LARGE ANTIQUE British School 17th, 18th Century Portrait Painting of a Nobleman

LARGE ANTIQUE British School 17th, 18th Century Portrait Painting of a Nobleman
LARGE ANTIQUE British School 17th, 18th Century Portrait Painting of a Nobleman
LARGE ANTIQUE British School 17th, 18th Century Portrait Painting of a Nobleman
LARGE ANTIQUE British School 17th, 18th Century Portrait Painting of a Nobleman
LARGE ANTIQUE British School 17th, 18th Century Portrait Painting of a Nobleman
LARGE ANTIQUE British School 17th, 18th Century Portrait Painting of a Nobleman
LARGE ANTIQUE British School 17th, 18th Century Portrait Painting of a Nobleman
LARGE ANTIQUE British School 17th, 18th Century Portrait Painting of a Nobleman
LARGE ANTIQUE British School 17th, 18th Century Portrait Painting of a Nobleman
LARGE ANTIQUE British School 17th, 18th Century Portrait Painting of a Nobleman
LARGE ANTIQUE British School 17th, 18th Century Portrait Painting of a Nobleman
LARGE ANTIQUE British School 17th, 18th Century Portrait Painting of a Nobleman

LARGE ANTIQUE British School 17th, 18th Century Portrait Painting of a Nobleman
MUSEUM QUALITY British School 18th Century Full Length Large Portrait Painting of a Nobleman Sir James Thornhill Oil on canvas 50 x 40 5/8 inches. CONDITION: Dirt to surface; some yellowing to varnish.

Examination under UV light reveals scattered areas of overpainting along border, left hand of sitter and coattails, together with a repaired tear to the upper-right quadrant. From Wikipedia, the free encyclopedia.

See also: English school of painting. Self portrait, detail of a painting in the Painted Hall. Of the Greenwich Hospital, Greenwich, London. 4 May 1734 (aged 58).

Sketch for the Painted Ceiling of the Great Hall, Greenwich Hospital: William and Mary Presenting the Cap of Liberty to Europe, about 1710, Sir James Thornhill V&A Museum no. Sir James Thornhill (25 July 1675 or 1676 4 May 1734) was an English painter. Subjects working in the Italian baroque.

He was responsible for some large-scale schemes of murals, including the Painted Hall. At the Royal Hospital, Greenwich, the paintings on the inside of the dome of St Paul's Cathedral, and works at Chatsworth House and Wimpole Hall. Thornhill was born in Melcombe Regis. Dorset, the son of Walter Thornhill of Wareham. And Mary, eldest daughter of Colonel William Sydenham.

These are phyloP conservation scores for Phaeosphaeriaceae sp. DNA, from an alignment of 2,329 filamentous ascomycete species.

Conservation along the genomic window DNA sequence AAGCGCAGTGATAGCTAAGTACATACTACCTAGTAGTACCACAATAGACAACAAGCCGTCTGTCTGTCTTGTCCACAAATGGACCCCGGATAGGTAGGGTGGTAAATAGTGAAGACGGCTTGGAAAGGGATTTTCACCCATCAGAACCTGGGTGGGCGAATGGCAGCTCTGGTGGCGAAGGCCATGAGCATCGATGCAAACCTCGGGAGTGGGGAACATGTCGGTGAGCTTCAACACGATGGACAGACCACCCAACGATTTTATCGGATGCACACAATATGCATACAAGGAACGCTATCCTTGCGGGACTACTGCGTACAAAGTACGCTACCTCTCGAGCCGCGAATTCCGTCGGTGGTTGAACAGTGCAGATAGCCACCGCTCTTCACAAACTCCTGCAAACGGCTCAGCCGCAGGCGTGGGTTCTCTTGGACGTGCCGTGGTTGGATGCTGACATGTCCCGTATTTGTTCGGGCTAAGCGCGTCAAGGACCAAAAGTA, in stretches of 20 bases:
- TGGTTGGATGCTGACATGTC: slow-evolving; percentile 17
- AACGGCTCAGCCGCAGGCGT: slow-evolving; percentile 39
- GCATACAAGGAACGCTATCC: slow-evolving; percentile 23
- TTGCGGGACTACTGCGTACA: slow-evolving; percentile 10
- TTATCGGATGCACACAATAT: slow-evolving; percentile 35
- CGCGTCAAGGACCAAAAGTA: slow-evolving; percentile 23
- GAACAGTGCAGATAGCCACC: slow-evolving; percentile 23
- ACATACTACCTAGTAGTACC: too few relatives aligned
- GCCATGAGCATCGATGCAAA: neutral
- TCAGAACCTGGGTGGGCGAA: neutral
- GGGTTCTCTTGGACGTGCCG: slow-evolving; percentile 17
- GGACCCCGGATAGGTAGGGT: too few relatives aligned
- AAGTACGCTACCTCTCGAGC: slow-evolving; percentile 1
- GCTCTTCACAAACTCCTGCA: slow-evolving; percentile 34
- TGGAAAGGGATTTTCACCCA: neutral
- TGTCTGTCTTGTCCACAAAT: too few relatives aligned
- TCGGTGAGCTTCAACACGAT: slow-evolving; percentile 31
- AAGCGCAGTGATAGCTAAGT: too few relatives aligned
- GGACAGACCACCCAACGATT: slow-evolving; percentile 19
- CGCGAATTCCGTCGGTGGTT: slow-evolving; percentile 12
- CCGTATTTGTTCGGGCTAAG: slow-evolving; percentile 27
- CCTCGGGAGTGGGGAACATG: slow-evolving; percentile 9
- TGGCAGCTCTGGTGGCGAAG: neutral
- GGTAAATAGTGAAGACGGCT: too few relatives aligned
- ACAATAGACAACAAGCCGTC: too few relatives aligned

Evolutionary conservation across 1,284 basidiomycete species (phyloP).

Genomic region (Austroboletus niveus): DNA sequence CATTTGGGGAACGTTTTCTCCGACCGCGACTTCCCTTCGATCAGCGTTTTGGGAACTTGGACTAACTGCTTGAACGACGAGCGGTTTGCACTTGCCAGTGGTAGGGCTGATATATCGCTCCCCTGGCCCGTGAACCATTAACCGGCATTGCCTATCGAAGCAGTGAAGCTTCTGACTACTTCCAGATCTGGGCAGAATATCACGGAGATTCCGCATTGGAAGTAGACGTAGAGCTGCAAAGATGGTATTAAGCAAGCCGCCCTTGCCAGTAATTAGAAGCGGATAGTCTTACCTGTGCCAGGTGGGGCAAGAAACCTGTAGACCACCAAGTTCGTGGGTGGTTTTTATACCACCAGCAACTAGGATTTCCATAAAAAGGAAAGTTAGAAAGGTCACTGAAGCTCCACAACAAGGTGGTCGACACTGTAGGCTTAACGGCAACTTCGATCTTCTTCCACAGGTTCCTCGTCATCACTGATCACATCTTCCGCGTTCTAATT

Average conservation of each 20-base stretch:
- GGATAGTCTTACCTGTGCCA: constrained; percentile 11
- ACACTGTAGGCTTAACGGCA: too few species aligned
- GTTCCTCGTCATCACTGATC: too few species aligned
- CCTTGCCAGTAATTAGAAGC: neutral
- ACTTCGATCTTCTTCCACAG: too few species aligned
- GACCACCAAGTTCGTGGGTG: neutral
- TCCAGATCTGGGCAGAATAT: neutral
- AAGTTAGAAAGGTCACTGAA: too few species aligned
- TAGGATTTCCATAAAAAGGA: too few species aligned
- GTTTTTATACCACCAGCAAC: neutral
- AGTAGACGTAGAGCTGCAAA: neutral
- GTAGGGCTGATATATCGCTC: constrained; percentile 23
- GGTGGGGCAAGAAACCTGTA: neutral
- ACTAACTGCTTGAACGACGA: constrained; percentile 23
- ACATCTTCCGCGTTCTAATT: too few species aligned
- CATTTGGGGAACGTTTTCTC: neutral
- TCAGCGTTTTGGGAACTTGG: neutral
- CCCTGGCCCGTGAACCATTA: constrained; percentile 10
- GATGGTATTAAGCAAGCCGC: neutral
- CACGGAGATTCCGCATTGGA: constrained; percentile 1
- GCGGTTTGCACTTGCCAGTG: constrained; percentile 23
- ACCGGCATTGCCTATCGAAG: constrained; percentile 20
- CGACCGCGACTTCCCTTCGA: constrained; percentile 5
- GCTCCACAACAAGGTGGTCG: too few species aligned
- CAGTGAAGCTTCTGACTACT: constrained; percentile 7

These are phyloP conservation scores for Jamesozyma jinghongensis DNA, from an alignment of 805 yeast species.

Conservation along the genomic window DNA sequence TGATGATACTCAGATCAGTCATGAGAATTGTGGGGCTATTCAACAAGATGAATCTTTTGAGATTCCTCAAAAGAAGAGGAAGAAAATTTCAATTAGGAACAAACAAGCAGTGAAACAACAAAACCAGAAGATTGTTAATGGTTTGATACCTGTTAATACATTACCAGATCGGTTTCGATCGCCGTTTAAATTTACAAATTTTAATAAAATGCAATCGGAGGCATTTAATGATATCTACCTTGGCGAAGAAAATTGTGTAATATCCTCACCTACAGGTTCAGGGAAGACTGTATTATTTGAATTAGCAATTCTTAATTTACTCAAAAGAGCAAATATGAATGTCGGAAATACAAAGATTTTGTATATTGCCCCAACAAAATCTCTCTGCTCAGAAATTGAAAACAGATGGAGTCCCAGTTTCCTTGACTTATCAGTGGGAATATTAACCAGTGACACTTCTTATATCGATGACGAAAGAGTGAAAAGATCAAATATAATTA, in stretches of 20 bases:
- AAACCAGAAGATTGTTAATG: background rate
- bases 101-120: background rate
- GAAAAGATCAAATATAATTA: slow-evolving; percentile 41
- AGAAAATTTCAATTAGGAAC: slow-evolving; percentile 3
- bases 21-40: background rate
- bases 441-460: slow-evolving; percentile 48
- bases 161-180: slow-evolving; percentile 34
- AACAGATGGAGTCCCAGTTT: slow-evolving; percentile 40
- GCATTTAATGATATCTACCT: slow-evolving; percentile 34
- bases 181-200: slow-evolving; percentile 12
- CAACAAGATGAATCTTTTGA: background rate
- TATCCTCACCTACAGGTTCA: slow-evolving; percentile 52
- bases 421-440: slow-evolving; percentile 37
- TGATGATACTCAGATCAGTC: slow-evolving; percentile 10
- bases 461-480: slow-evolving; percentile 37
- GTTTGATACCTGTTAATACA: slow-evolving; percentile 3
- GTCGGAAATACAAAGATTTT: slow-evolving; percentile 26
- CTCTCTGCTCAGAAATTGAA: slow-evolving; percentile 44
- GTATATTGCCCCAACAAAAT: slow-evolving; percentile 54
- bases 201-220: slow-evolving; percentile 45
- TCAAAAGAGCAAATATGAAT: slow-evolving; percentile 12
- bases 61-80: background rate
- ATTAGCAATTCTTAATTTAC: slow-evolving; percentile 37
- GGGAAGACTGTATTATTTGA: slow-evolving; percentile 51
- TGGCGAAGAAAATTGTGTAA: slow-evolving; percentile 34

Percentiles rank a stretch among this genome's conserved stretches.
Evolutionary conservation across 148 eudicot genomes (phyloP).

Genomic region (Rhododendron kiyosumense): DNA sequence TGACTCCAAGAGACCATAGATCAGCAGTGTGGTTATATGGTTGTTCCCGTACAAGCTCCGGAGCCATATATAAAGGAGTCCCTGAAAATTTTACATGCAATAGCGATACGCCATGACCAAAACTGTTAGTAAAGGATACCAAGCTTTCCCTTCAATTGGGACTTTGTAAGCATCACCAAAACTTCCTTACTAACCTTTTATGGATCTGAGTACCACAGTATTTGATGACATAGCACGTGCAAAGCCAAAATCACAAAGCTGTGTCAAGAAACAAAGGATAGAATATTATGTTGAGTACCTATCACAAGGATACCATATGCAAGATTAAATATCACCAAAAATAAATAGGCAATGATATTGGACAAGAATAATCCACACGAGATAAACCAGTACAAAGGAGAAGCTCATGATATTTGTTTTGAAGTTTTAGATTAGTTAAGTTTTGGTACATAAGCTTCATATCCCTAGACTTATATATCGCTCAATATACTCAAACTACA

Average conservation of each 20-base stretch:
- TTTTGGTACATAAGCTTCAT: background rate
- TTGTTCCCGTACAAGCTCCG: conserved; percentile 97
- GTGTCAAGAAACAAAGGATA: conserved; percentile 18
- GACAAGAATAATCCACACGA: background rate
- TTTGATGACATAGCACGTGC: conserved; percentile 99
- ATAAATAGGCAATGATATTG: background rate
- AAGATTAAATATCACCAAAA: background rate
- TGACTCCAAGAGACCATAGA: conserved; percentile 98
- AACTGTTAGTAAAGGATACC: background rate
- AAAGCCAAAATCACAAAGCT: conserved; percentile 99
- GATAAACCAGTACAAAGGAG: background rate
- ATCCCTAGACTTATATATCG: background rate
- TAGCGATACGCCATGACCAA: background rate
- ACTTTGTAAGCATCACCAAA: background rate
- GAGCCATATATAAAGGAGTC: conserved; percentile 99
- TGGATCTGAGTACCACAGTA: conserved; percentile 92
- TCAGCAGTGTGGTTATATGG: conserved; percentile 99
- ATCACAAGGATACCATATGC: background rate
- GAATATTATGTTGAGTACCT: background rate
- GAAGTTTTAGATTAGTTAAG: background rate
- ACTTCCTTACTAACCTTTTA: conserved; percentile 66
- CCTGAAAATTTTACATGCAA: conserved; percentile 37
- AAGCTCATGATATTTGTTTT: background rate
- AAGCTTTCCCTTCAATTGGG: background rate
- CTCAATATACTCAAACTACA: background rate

In 1689 he was apprenticed to Thomas Highmore. (16601720), a specialist in non-figurative decorative painting. He also learned a great deal from Antonio Verrio. Two prominent foreign decorative painters then working in England.

He completed his apprenticeship in 1696 and, on 1 March 1704, became a Freeman of the Painter-Stainers' Company of London. Thornhill decorated palace interiors with large-scale compositions, with figures commonly shown in idealized and rhetorical postures.

In 1707 he was given the commission to decorate the Hall now known as the Painted Hall. The scheme of allegorical wall and ceiling decorations of the hall depicts the Protestant. Succession of English monarchs from William III. On 28 June 1715 Thornhill was awarded the commission to decorate the dome of St Paul's Cathedral. By "a whig, low-church dominated committee inspired by a moral Anglican nationalism". The Archbishop of Canterbury, Thomas Tenison. The Weekly Packet said that the decision to award Thornhill the commission would "put to silence all the loud applauses hitherto given to foreign artists". The eight scenes in the dome (171619), executed in grisaille. Show episodes from the Life of St. Thornhill's vast murals in great houses often related to topical events, as seen through the eyes of his mainly Whig. At Chatsworth, during 1707-8 Thornhill painted a number of walls and ceilings, the most notable being the continuous wall and ceiling painting of the Sabine room, then a lobby, but since used as a bedroom. Here he painted The Rape of the Sabine Women. A vast panorama of mounted warriors carrying off the Sabine women to Rome.